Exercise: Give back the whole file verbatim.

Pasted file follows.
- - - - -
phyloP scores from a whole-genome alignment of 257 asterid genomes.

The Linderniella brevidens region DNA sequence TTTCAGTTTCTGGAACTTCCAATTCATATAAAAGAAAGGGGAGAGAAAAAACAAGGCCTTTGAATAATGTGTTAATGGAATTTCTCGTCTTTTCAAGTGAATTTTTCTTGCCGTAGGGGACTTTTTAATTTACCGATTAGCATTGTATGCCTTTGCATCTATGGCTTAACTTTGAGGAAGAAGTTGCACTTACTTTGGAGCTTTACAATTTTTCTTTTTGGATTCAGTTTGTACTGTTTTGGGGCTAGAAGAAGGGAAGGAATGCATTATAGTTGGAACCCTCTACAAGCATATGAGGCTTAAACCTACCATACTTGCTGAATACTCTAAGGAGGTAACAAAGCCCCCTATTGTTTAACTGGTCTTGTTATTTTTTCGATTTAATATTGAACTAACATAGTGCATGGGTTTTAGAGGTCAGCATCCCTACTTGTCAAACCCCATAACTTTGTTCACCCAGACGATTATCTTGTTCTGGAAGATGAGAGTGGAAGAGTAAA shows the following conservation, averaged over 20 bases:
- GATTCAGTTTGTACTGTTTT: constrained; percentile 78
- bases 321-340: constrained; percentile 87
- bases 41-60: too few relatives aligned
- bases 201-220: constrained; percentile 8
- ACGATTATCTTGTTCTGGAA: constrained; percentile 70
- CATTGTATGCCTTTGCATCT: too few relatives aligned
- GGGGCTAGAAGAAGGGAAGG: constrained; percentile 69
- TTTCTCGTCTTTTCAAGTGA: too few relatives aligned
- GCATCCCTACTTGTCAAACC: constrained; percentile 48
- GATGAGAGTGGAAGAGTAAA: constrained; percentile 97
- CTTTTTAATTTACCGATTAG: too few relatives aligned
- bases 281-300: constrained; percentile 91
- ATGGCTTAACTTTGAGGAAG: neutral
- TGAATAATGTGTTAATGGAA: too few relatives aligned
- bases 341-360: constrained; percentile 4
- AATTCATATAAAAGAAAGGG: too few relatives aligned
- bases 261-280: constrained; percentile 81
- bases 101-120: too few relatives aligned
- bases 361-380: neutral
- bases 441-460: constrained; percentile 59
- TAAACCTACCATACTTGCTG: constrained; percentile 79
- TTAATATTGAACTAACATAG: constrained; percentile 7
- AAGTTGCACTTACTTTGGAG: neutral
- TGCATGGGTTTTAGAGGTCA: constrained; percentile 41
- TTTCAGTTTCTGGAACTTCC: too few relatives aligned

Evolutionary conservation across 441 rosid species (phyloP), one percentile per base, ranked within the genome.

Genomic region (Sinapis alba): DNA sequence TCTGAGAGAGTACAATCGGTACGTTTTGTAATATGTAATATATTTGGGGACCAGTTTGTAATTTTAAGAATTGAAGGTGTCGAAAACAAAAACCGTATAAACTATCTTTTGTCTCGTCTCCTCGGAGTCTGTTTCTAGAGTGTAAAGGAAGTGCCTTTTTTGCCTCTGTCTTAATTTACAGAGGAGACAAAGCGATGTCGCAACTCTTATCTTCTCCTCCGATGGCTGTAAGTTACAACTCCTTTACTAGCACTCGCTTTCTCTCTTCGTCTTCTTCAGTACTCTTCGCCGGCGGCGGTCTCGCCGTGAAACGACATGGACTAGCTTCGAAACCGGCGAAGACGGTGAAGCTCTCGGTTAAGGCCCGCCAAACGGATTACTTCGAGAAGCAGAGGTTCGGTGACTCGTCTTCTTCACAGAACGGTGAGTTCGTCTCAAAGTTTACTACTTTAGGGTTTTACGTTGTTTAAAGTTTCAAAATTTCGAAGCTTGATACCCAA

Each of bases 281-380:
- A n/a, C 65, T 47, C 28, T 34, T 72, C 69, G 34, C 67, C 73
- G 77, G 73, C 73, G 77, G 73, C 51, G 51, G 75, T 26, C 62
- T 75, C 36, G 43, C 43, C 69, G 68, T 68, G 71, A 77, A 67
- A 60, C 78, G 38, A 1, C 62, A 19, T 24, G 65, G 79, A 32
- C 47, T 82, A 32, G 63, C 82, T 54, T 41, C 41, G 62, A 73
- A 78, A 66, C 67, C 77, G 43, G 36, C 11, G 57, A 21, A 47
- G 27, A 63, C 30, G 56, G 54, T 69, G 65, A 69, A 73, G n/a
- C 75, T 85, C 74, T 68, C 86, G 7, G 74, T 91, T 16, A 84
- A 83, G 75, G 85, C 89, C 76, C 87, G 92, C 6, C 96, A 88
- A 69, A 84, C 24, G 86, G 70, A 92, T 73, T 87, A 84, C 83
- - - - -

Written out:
phyloP scores from a whole-genome alignment of 257 asterid genomes.

The Linderniella brevidens region DNA sequence TTTCAGTTTCTGGAACTTCCAATTCATATAAAAGAAAGGGGAGAGAAAAAACAAGGCCTTTGAATAATGTGTTAATGGAATTTCTCGTCTTTTCAAGTGAATTTTTCTTGCCGTAGGGGACTTTTTAATTTACCGATTAGCATTGTATGCCTTTGCATCTATGGCTTAACTTTGAGGAAGAAGTTGCACTTACTTTGGAGCTTTACAATTTTTCTTTTTGGATTCAGTTTGTACTGTTTTGGGGCTAGAAGAAGGGAAGGAATGCATTATAGTTGGAACCCTCTACAAGCATATGAGGCTTAAACCTACCATACTTGCTGAATACTCTAAGGAGGTAACAAAGCCCCCTATTGTTTAACTGGTCTTGTTATTTTTTCGATTTAATATTGAACTAACATAGTGCATGGGTTTTAGAGGTCAGCATCCCTACTTGTCAAACCCCATAACTTTGTTCACCCAGACGATTATCTTGTTCTGGAAGATGAGAGTGGAAGAGTAAA shows the following conservation, averaged over 20 bases:
- GATTCAGTTTGTACTGTTTT: constrained; percentile 78
- bases 321-340: constrained; percentile 87
- bases 41-60: too few relatives aligned
- bases 201-220: constrained; percentile 8
- ACGATTATCTTGTTCTGGAA: constrained; percentile 70
- CATTGTATGCCTTTGCATCT: too few relatives aligned
- GGGGCTAGAAGAAGGGAAGG: constrained; percentile 69
- TTTCTCGTCTTTTCAAGTGA: too few relatives aligned
- GCATCCCTACTTGTCAAACC: constrained; percentile 48
- GATGAGAGTGGAAGAGTAAA: constrained; percentile 97
- CTTTTTAATTTACCGATTAG: too few relatives aligned
- bases 281-300: constrained; percentile 91
- ATGGCTTAACTTTGAGGAAG: neutral
- TGAATAATGTGTTAATGGAA: too few relatives aligned
- bases 341-360: constrained; percentile 4
- AATTCATATAAAAGAAAGGG: too few relatives aligned
- bases 261-280: constrained; percentile 81
- bases 101-120: too few relatives aligned
- bases 361-380: neutral
- bases 441-460: constrained; percentile 59
- TAAACCTACCATACTTGCTG: constrained; percentile 79
- TTAATATTGAACTAACATAG: constrained; percentile 7
- AAGTTGCACTTACTTTGGAG: neutral
- TGCATGGGTTTTAGAGGTCA: constrained; percentile 41
- TTTCAGTTTCTGGAACTTCC: too few relatives aligned

Evolutionary conservation across 441 rosid species (phyloP), one percentile per base, ranked within the genome.

Genomic region (Sinapis alba): DNA sequence TCTGAGAGAGTACAATCGGTACGTTTTGTAATATGTAATATATTTGGGGACCAGTTTGTAATTTTAAGAATTGAAGGTGTCGAAAACAAAAACCGTATAAACTATCTTTTGTCTCGTCTCCTCGGAGTCTGTTTCTAGAGTGTAAAGGAAGTGCCTTTTTTGCCTCTGTCTTAATTTACAGAGGAGACAAAGCGATGTCGCAACTCTTATCTTCTCCTCCGATGGCTGTAAGTTACAACTCCTTTACTAGCACTCGCTTTCTCTCTTCGTCTTCTTCAGTACTCTTCGCCGGCGGCGGTCTCGCCGTGAAACGACATGGACTAGCTTCGAAACCGGCGAAGACGGTGAAGCTCTCGGTTAAGGCCCGCCAAACGGATTACTTCGAGAAGCAGAGGTTCGGTGACTCGTCTTCTTCACAGAACGGTGAGTTCGTCTCAAAGTTTACTACTTTAGGGTTTTACGTTGTTTAAAGTTTCAAAATTTCGAAGCTTGATACCCAA

Each of bases 281-380:
- A n/a, C 65, T 47, C 28, T 34, T 72, C 69, G 34, C 67, C 73
- G 77, G 73, C 73, G 77, G 73, C 51, G 51, G 75, T 26, C 62
- T 75, C 36, G 43, C 43, C 69, G 68, T 68, G 71, A 77, A 67
- A 60, C 78, G 38, A 1, C 62, A 19, T 24, G 65, G 79, A 32
- C 47, T 82, A 32, G 63, C 82, T 54, T 41, C 41, G 62, A 73
- A 78, A 66, C 67, C 77, G 43, G 36, C 11, G 57, A 21, A 47
- G 27, A 63, C 30, G 56, G 54, T 69, G 65, A 69, A 73, G n/a
- C 75, T 85, C 74, T 68, C 86, G 7, G 74, T 91, T 16, A 84
- A 83, G 75, G 85, C 89, C 76, C 87, G 92, C 6, C 96, A 88
- A 69, A 84, C 24, G 86, G 70, A 92, T 73, T 87, A 84, C 83